Azure Answered – A modern approach to DR with Azure
Microsoft Cloud Adoption Framework for Azure provides solid guidance on running your infrastructure in Azure. One of the challenges organisations face is to design and implement a Disaster Recovery (DR) strategy. Properly addressing this is a sign of a mature business and the insurance policy for when things don’t go according to plan. Having Business Continuity Processes (BCP) in place that involves humans, 3rd parties as well as technology? Even better!
A thoughtful IT Leader will be discovering assets, dependencies, assessing current technology solutions on the market & Disaster Recovery as a Service (DRaaS) service providers; and sometimes it leads to “analysis / paralysis”. High Availability (HA), Fault Tolerance, Infrastructure Resilience, Geo-Redundancy, compliance and regulation – the list of concerns may be overwhelming. What are my Recovery Point Objective (RPO) and Recovery Time Objective (RTO) metrics? Can I peer review my approach with other business in the same vertical? Do we have any Single Points of Failure (SPF)? Companies listed on the stock exchange may even find that they must have a DR strategy and DR Plan in place. So where to start and what to do? There’s a lot to consider, so let’s keep breaking it all down…
What does a modern DR approach look like today? It may not be just a temporary/permanent physical incident/disruption at the data centre where your infrastructure is running, as was common thinking once. What about a malicious actor – a cyber-attack or ransomware – compromised infrastructure for an extended period? Fail-over to another location, and that location is already compromised. There are new and evolving risks today that influence today’s DR approach.
Where to start.
Security should therefore always be at the forefront of your mind when thinking about DR and associated risks. There’s a shared responsibility in the cloud model where vendors would take care of physical security, but managing secrets and providing appropriate access in a secure manner is ‘your’ responsibility. Azure offers a plethora of white-papers in this regard, such as “Azure security best practices and patterns”, “Enabling Data Residency and Data Protection in Microsoft Azure Regions”
Often DR is associated with one-way migration, aka “lift-and-shift”. Would it matter if your DR Strategy doesn’t effectively cover “fail-back”? IDC published a deep dive white paper into how “Azure Site Recovery and Azure Backup is Helping Improve Business Operations” which is a fantastic resource. RPO for application-consistent workloads can be as low as 30 min. RTO, although dependent on many factors such as the maturity of your DevOps practice – and can be as low as 5 min and fully automated. ASR can do Azure-to-Azure cross-region replication too, and is often selected as the more ‘cost effective’ service (or platform) of choice when running natively in Azure.
If your business requires even better RPO, you might consider tools like Zerto – now in version 8 and a very mature product. Zerto can also do one-to-many replication (multiple DR sites), including source/target being on-prem, Azure, AWS or/and GCP and vice versa. You can replicate from one region in Azure to two other regions in Azure, and with greater controls and features supporting fail-back.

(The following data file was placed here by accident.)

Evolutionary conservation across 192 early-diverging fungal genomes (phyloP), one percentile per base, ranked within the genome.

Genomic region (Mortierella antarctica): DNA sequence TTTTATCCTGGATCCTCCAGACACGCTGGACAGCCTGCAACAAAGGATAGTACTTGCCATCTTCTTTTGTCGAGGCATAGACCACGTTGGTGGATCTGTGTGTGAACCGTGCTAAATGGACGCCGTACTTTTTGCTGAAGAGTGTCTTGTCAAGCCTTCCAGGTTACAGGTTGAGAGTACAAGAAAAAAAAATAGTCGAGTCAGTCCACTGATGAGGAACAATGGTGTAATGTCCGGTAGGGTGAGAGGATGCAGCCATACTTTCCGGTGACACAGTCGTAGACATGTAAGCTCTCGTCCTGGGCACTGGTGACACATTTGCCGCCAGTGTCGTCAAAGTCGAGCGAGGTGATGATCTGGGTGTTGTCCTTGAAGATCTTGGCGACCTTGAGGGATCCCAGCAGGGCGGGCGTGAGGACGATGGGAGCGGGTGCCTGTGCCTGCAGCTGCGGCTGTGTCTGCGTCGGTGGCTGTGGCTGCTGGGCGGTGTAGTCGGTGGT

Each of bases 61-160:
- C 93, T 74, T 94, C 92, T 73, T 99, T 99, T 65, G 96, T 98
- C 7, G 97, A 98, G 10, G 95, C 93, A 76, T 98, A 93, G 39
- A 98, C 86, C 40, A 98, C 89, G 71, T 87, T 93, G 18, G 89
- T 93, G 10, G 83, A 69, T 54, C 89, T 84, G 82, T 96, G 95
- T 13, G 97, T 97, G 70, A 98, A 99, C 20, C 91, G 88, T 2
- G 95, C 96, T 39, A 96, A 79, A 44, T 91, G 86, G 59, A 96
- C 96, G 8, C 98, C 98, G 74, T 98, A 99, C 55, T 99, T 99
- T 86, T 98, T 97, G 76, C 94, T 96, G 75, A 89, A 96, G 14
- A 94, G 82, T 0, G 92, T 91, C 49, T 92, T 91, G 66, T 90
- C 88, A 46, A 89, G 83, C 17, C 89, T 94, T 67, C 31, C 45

There are multiple considerations that should be taken into account while implementing DR. If you have PaaS or even SaaS components as part of your solution – it gets complicated very quickly, however most PaaS providers offer a guidance for implementing a DR strategy – largely involving more DevOps effort!
Typically, you’d start with a DR plan for IaaS, and there are some areas that need to be addressed upfront here:
Active Directory Domain Controllers.
One of the first discussions I’m getting into all the time in my travels is “What about Domain Controllers / DNS?”. The answer is – if you have more than one Domain Controller running in sync, then you need to have a “pilot light” Domain Controller in your DR site syncing with the primary, so that when you fail back you don’t have to deal with sorting out your Active Directory – and no one wants that.
SQL Server on VMs.
More often than not, organisation RPOs and RTOs are not the same for different workloads and components of the line-of-business applications. SQL Server stands out and Azure provides an excellent “Overview of business continuity with Azure SQL Database” resource that covers not just PaaS SQL but IaaS as well. SQL Server license is not exactly cheap so using ASR for SQL that replicates only storage with you not paying for compute is a “dream-come-true” for orgs that are not too demanding on RPO/RTO. One should be mindful of many smart and creative ways to do DR for SQL:
- Failover clustering
- Always On availability groups
- Database mirroring
- Log shipping
- Active geo-replication
- Auto-failover groups
Forget about DFS and DFS-R the same way Exchange Servers are thing of the past. Azure File Sync is modern, solid and you won’t believe how simple it is to set up – a solution to centralize your organization’s file shares. By implementing Azure File Sync you’ll have a solid HA/DR for your file servers with backups, snapshots, governance and lots of other nice features.
Macquarie’s Azure practice does this every day. We’re always up for the chat, and we’ve crafted some key engagements designed to tease out what’s relevant for you and YOUR modern DR approach.